Did last week’s announcement that the Roxy was closing its doors—and taking the Go West Drive In with it—remind anyone else of another landmark business closure still very fresh in Missoula’s collective memory? Freddy’s Feed & Read, perhaps? Surely you remember all the wringing of hands and tearful confessions: “Oh, if I’d only bought more books! If only I’d supported them above and beyond that 40-cent daily coffee refill…”
Here’s a message found in a bottle—or, rather, one that recently slipped out of a copy of Ann Douglas’ Terrible Honesty: Mongrel Manhattan in the 1920s at Barnes & Noble last week: a photocopied flyer with “Support Independent Bookstores” composed ransom-note style in randomly clipped letters. On the flipside: a reprint of a “This Modern World” cartoon, attacking the corporate bookstore double-speak.
Wow, we thought. Real-live agitprop! Someone’s trying to foment an economic rebellion right there in the bosom of Barnes & Noble, the same business that—when it first opened—prompted local booksellers to organize a “Nightmare on Reserve Street” field trip to protest.
As it turns out, there were a couple of different flyers secreted into the stacks at Barnes & Noble. When we talked to Laura Werstak, the store’s community relations coordinator, she told us about another variant she’d found, one that reprised unproven comments allegedly made by a manager about putting Freddy’s out of business.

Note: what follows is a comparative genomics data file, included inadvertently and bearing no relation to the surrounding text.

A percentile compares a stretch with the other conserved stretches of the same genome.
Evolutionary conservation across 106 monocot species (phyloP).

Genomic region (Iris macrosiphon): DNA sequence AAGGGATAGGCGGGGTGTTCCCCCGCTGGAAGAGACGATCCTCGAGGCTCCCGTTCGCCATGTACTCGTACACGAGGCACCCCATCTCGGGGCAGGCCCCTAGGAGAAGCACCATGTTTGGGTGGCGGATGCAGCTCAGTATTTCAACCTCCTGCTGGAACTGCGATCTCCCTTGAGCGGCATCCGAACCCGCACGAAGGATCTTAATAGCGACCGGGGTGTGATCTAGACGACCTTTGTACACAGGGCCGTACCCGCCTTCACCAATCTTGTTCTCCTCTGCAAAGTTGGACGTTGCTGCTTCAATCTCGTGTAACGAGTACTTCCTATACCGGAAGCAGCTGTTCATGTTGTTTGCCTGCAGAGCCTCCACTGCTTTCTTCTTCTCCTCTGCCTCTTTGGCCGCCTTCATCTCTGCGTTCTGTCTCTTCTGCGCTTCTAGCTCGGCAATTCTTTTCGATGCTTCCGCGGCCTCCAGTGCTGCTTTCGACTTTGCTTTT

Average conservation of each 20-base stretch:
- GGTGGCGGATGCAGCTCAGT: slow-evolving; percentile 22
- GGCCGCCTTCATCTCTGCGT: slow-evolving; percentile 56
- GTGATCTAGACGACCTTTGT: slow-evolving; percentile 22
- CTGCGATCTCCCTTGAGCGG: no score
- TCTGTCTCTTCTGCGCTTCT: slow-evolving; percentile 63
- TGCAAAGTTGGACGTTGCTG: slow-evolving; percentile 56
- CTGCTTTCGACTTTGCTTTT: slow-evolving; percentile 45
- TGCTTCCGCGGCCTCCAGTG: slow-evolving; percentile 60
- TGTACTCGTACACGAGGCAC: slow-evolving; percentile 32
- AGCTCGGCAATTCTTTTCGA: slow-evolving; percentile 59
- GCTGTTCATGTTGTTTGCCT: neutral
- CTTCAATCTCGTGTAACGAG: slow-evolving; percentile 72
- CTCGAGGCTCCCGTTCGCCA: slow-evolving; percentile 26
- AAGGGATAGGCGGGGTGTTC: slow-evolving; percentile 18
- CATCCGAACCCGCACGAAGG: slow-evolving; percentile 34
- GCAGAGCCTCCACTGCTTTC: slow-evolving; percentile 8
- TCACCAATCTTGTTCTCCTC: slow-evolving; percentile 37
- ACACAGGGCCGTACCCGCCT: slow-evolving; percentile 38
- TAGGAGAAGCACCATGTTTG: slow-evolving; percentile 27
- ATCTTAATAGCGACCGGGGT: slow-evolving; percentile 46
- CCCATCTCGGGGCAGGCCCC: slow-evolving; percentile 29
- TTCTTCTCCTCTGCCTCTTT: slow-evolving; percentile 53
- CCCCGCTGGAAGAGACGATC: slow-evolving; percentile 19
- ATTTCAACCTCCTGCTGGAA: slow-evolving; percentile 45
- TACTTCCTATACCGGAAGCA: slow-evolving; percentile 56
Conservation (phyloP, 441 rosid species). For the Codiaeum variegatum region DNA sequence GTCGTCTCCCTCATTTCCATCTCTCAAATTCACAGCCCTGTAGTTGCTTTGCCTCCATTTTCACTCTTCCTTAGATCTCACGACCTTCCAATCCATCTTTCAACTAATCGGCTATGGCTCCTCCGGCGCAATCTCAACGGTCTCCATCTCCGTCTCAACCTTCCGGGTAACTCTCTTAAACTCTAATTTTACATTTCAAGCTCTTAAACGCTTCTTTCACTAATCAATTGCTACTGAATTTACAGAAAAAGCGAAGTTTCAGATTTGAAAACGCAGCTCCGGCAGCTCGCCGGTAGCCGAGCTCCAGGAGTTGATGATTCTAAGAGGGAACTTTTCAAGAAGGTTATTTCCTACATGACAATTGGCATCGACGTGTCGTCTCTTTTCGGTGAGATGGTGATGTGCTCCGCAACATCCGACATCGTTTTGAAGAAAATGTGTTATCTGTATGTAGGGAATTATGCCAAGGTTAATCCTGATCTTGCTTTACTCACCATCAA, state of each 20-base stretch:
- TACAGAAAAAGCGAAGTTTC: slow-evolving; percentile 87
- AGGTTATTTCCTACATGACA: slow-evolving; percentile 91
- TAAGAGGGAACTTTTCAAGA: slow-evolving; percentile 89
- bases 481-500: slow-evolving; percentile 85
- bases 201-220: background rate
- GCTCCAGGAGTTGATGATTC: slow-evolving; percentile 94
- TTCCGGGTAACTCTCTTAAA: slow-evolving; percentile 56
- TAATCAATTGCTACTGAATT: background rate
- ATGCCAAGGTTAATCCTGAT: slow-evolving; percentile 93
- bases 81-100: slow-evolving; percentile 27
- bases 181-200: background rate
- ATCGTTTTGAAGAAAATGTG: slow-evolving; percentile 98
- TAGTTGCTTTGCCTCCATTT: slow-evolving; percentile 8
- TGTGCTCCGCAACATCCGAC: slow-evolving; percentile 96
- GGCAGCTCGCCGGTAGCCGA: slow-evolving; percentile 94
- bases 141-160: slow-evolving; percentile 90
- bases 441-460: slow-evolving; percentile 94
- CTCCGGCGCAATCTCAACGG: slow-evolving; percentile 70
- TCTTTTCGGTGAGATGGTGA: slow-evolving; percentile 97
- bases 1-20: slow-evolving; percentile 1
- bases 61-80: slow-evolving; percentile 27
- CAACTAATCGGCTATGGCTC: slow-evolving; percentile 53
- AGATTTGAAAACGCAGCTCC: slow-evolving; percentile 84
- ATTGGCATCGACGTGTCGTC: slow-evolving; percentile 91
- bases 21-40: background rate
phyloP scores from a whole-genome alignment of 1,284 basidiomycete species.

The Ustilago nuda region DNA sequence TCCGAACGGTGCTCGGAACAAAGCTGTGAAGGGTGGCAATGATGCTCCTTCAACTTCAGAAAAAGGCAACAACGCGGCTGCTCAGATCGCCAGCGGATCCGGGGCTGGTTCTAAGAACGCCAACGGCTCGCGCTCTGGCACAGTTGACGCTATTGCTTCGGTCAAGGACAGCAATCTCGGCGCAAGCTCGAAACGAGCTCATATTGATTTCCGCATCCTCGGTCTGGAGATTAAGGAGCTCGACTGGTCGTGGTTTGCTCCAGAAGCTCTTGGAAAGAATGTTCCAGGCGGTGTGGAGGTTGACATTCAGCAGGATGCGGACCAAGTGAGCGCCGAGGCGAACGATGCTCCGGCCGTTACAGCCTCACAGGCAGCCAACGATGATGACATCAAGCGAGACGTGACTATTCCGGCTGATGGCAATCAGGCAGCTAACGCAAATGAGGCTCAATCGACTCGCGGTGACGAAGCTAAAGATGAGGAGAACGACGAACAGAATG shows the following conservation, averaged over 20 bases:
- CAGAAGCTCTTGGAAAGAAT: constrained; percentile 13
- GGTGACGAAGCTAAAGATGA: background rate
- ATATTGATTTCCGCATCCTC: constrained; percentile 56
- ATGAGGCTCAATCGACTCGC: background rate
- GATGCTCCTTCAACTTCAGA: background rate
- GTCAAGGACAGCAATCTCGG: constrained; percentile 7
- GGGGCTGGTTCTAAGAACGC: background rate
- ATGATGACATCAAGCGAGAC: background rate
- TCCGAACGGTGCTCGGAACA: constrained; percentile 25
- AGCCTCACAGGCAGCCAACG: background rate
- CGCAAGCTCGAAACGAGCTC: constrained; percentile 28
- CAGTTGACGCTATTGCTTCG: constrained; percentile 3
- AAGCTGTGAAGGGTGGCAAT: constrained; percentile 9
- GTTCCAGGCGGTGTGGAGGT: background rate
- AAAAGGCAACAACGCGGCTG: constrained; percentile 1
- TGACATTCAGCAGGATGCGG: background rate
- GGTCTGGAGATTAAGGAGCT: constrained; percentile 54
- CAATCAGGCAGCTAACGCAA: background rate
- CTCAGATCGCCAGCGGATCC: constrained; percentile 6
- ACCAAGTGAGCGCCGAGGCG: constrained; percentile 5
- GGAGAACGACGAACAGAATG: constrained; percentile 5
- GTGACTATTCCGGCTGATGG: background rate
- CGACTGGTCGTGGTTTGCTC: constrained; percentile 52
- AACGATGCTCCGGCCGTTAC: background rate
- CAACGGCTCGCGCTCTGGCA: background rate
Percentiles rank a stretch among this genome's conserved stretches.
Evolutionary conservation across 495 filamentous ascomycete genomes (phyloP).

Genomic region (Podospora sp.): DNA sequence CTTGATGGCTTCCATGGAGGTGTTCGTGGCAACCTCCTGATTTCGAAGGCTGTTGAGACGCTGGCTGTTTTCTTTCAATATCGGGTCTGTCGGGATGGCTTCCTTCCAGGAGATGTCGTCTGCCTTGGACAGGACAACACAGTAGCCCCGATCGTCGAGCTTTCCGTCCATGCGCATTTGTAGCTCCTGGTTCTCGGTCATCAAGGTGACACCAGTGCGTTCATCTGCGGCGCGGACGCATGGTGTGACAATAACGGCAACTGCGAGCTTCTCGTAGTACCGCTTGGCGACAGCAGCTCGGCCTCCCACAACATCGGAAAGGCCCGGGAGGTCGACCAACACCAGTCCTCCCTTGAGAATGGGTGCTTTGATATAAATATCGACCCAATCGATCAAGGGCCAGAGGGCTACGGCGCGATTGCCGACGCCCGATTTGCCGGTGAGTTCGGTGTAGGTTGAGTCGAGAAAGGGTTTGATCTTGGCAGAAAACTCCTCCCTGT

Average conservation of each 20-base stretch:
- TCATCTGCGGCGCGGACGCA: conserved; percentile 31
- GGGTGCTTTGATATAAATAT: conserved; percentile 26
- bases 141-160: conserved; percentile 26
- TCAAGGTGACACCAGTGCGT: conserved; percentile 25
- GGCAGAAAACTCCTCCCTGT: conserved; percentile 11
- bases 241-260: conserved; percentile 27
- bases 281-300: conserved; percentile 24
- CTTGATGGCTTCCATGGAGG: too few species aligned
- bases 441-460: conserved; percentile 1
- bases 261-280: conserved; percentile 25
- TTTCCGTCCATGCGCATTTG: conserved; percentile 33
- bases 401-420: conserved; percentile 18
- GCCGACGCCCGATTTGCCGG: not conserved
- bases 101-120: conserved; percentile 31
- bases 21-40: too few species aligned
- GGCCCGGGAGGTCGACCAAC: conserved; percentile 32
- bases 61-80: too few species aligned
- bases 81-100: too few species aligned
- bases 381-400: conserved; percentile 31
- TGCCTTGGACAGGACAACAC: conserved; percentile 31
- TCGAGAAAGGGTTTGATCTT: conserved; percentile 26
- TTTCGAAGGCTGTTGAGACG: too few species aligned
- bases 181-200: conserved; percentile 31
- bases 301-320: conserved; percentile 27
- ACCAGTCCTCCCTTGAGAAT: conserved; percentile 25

“We found there’s no truth to the manager allegations,” Werstak say firmly. “That’s just bad business, and no one would ever do that.”
As for the closing of the Go West Drive-In, you could argue that the day of the drive-in has long since passed—co-owner Ed Sharp loved the Go West enough to keep the drive-in running basically out of his own pocket while he was still alive—but the loss of our drive-in is still a particularly unkind cut.
Sharp and partner Bob Sias opened the Go West in 1966, outfitting it with equipment purchased from the closing Mountain View Drive-In, formerly located across from the bus station on West Broadway. Nationwide, the drive-in craze had already peaked and the industry was only a few years away from a ruinous decline. Of the 39 drive-ins operating in Montana in 1958, only 8 survived the next 30 years.
Today, the 10-acre property is listed with Cates Realty for $280,000—everything included, although the outlook of someone buying it with the intent of re-opening the business seems pretty bleak.
“The things you least expect often happen,” says historical preservation officer Allan Mathews of Missoula County’s Office of Planning and Grants. “It’s a nostalgic experience, so it’s possible that someone might come along and revitalize it. But it’s doubtful. It’s the passing of an era.”
If nothing else, we’re lucky to have had it for as long as we did. But you can’t help wondering: who’s next?